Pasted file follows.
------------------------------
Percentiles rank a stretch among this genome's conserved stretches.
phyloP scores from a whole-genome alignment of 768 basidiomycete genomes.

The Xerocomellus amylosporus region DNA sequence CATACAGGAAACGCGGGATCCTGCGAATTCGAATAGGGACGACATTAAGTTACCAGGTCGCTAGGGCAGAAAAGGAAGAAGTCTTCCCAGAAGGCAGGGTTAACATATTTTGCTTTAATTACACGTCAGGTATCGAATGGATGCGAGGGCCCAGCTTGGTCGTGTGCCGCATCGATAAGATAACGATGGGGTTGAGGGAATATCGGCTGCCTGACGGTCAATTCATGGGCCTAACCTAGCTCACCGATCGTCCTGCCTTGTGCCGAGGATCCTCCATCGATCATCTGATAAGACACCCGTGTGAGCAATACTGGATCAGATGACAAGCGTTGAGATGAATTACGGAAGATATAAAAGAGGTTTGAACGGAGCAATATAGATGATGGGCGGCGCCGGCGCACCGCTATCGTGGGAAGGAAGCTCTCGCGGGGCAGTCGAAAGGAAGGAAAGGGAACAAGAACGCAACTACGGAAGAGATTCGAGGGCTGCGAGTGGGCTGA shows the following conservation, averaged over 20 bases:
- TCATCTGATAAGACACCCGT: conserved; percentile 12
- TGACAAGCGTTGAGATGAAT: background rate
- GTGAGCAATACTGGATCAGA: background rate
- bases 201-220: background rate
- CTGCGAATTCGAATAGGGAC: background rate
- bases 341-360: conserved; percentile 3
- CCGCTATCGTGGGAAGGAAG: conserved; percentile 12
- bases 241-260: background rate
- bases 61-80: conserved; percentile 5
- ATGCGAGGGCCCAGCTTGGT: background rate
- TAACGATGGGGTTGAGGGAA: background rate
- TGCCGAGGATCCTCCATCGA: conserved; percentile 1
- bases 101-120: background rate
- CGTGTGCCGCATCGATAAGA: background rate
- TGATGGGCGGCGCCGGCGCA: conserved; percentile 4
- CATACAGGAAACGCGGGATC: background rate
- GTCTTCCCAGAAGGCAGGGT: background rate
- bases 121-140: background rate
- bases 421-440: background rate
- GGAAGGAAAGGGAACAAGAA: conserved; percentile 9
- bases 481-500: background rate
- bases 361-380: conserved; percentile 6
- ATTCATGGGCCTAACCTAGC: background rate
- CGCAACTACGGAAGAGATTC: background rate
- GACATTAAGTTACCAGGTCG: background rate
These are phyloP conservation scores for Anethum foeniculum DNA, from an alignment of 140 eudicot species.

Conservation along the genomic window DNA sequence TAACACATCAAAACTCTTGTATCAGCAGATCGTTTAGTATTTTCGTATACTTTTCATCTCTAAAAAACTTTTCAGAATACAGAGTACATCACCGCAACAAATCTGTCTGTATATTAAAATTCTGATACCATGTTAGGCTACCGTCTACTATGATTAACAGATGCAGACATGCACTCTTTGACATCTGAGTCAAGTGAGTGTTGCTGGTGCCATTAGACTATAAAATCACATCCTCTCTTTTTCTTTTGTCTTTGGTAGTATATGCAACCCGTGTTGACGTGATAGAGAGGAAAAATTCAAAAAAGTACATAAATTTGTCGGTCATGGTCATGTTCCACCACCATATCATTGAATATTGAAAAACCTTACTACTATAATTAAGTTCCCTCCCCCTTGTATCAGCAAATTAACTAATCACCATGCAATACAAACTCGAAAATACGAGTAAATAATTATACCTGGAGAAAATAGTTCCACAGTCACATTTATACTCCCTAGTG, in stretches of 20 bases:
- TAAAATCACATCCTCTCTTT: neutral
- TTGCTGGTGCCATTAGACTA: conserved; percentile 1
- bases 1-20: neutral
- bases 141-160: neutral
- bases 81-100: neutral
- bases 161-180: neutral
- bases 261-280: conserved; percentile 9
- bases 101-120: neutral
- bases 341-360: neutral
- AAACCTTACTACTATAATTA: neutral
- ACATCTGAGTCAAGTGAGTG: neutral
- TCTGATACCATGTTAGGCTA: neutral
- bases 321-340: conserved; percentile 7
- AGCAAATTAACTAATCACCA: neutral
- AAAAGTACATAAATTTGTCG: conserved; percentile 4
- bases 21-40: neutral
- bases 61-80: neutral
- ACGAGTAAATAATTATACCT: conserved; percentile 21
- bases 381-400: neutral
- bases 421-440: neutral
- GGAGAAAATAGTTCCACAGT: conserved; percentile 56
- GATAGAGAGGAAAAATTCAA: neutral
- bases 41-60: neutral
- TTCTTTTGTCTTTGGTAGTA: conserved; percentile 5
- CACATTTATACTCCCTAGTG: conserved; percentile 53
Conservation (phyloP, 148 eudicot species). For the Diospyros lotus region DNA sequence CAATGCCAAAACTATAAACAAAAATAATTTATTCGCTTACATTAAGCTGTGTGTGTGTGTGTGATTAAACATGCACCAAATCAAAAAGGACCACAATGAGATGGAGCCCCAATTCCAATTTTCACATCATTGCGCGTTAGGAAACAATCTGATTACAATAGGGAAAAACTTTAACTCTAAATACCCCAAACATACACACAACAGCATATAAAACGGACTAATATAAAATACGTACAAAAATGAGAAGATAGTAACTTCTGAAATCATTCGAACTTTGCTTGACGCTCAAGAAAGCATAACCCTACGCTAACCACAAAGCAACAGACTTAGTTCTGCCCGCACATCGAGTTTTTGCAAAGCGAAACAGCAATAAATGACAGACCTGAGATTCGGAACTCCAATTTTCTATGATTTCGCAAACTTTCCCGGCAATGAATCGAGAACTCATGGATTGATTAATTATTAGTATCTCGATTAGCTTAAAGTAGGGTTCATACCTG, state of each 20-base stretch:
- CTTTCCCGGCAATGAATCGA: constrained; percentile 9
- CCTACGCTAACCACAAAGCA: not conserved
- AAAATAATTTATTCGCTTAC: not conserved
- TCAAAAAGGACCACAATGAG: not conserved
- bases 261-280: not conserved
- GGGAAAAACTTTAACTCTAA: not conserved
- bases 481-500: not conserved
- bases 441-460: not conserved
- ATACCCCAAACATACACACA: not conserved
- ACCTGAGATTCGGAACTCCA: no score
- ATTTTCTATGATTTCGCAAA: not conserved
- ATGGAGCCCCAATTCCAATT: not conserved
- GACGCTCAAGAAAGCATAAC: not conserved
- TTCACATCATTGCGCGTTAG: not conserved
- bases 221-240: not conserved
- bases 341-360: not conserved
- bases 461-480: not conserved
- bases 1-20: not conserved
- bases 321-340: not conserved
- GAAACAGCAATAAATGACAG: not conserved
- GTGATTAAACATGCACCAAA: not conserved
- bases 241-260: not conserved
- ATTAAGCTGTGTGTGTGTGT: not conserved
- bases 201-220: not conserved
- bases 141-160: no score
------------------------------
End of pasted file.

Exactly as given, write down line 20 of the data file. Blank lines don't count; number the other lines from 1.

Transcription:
- GTCTTCCCAGAAGGCAGGGT: background rate